Abdominal Pain: When Is It Time To Visit A Gastroenterologist?
We’ve all experienced abdominal pain at some point. It can be bothersome and frustrating. But, what if your abdominal pain reaches the point of concern? If you’ve had ongoing or severe pain, you may find yourself wondering when you should see a physician, and you are right to do so. While many stomach pains resolve on their own or respond to certain methods of self-medication, there are others that require a more in-depth look. Not sure which category your discomfort falls into? Here are some general guidelines to help you determine when it’s time to see your gastroenterologist.
Location of Abdominal Pain MattersWhile it is often the severity of pain that prompts an appointment, the location of abdominal pain is an important factor as well. The abdomen covers a large area and encompasses many important organs. Paying attention to where your pain originates can be helpful in determining its root cause. Pain in the upper, middle abdomen – This location is where the esophagus connects with the stomach. Pain here is commonly associated with heartburn. Often, it can be relieved with simple antacids. However, chest pain due to heart problems, heartburn or other conditions such as inflammation/musculoskeletal pain or even panic attacks, may present in the same way. Therefore, it is best to seek medical care to determine the cause. It is always better be safe than sorry, by not missing serious conditions, rather than assuming it is something simple. Pain in the lower abdomen – If you have a general feeling of cramping or discomfort in the lower abdomen, constipation in the likely culprit. The condition is often passing and could be helped along with increased fluid and fiber intake or laxatives. However, if the problem persists or recurs often, a gastroenterologist should be consulted. Additionally, it is important to note that while many patients assume pain in this area could indicate colon cancer, the disease and associated polyps may not cause ANY symptoms. This is why everyone above 50 needs a colonoscopy, even if they are feeling fine, and sometimes earlier if other risk factors are present. Pain that is localized – Pain that is localized to one side or the other of the abdomen could indicate an underlying problem with an organ. Pain in the right, lower abdomen, for instance, could come from the appendix, while the gallbladder may cause pain in the upper right area. In any case, persistent pain in a localized area should be examined by a doctor.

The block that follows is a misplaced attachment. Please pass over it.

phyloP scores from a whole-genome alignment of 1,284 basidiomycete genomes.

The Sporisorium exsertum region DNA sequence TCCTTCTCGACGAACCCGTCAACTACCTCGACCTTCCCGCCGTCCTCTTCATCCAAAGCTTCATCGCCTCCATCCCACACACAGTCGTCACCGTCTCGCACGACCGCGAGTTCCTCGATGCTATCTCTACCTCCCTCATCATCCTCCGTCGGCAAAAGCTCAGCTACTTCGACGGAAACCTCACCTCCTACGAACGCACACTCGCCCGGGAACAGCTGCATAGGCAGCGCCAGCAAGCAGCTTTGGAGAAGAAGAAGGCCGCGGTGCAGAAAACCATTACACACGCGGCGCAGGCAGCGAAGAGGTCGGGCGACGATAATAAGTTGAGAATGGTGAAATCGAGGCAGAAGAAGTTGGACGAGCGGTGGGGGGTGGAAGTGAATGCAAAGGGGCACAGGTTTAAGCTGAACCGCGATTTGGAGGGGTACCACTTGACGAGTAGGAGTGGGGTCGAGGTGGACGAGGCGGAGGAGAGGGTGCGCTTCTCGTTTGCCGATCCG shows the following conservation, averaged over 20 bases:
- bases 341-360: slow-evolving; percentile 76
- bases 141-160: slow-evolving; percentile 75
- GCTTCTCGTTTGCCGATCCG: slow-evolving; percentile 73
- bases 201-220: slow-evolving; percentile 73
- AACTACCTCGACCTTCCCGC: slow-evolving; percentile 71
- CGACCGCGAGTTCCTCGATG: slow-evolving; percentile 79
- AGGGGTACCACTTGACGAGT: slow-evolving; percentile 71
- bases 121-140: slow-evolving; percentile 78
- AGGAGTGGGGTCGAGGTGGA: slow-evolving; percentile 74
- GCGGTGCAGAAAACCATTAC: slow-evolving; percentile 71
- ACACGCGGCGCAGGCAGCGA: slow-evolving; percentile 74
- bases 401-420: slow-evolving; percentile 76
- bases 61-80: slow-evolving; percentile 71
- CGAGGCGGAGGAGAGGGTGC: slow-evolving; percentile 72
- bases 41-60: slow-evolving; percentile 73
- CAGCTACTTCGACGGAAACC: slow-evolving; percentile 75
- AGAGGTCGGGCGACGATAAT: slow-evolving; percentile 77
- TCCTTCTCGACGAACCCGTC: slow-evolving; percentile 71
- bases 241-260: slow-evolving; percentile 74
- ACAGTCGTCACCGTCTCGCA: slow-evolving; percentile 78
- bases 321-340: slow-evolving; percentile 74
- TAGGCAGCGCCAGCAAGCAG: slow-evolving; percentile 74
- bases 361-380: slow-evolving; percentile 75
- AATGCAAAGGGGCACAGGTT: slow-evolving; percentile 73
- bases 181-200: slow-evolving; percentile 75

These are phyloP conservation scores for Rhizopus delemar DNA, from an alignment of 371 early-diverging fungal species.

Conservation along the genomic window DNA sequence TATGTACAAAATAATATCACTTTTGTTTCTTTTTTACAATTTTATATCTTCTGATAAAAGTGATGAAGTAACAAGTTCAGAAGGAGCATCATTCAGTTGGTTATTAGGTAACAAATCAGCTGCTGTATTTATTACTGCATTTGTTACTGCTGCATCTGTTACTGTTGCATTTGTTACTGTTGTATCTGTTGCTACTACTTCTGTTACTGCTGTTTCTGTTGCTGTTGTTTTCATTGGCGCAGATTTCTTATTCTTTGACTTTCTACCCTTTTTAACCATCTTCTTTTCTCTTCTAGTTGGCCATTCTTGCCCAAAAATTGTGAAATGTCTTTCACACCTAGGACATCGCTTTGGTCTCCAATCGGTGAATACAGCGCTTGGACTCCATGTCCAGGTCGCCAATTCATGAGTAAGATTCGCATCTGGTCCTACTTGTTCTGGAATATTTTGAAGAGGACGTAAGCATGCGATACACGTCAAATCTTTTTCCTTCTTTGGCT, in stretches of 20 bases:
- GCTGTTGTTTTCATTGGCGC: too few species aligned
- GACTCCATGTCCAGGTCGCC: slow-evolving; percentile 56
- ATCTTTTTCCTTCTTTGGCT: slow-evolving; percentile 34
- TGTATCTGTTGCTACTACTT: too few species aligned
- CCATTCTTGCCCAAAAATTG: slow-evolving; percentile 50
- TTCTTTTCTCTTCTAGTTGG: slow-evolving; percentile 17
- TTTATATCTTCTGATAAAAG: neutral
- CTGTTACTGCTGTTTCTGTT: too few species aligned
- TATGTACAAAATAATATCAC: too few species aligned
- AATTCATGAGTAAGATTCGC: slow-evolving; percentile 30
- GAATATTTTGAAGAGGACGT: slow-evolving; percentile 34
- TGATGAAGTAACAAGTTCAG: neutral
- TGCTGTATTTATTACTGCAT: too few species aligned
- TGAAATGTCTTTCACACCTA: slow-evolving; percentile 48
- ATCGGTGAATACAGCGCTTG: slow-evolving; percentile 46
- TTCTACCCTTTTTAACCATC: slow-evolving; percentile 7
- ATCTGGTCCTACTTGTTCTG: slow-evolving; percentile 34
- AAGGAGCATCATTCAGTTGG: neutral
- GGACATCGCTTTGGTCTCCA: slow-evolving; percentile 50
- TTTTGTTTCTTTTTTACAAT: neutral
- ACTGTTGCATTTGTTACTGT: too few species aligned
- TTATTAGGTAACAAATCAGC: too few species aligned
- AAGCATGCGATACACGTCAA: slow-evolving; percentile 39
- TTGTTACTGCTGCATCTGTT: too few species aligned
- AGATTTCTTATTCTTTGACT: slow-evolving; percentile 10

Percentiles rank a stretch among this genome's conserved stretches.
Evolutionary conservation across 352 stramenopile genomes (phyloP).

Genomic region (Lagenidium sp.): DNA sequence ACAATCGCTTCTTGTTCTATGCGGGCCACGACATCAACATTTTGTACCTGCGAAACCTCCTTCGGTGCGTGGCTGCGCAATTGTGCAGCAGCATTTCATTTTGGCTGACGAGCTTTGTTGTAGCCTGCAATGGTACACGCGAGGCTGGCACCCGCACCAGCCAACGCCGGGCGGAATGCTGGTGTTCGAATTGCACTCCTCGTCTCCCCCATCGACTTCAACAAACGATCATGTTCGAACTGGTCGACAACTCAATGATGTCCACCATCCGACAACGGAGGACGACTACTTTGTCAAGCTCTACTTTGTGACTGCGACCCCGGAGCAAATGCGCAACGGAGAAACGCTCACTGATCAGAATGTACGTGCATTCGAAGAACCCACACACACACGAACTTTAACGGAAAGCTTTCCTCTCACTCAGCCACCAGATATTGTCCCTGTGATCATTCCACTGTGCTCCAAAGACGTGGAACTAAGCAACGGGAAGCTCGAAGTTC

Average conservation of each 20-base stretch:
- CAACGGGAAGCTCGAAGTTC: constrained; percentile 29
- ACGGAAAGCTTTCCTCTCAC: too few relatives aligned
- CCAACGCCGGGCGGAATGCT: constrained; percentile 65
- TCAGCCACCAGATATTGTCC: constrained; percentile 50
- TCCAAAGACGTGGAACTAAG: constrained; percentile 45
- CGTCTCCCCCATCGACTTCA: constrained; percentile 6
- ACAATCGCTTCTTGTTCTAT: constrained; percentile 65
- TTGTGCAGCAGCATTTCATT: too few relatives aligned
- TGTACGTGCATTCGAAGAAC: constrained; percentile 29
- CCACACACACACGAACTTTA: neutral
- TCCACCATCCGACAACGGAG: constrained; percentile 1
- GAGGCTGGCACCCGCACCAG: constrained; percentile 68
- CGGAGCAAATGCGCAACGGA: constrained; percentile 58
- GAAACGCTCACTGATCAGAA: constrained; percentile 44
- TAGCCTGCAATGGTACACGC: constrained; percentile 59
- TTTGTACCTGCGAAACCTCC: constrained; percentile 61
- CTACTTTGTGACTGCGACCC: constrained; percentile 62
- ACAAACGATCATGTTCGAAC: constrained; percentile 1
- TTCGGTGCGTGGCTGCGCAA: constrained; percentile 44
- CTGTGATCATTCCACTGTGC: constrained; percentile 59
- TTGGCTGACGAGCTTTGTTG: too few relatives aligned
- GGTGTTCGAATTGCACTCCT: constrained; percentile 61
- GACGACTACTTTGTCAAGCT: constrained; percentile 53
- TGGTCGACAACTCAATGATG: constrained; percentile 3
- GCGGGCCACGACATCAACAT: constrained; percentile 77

Severity and Endurance of Abdominal PainIn general, fleeting abdominal pain is not a cause for concern. In many cases, your body is able to deal with the source of pain and get you back to normal relatively quickly. However, this is not always the case. Seek medical attention immediately if your pain is severe or if it associated with any of the following:
- Bloody stools
- Nausea or vomiting
- Yellowing skin or eyes
- Abdominal swelling or tenderness
- Shortness of breath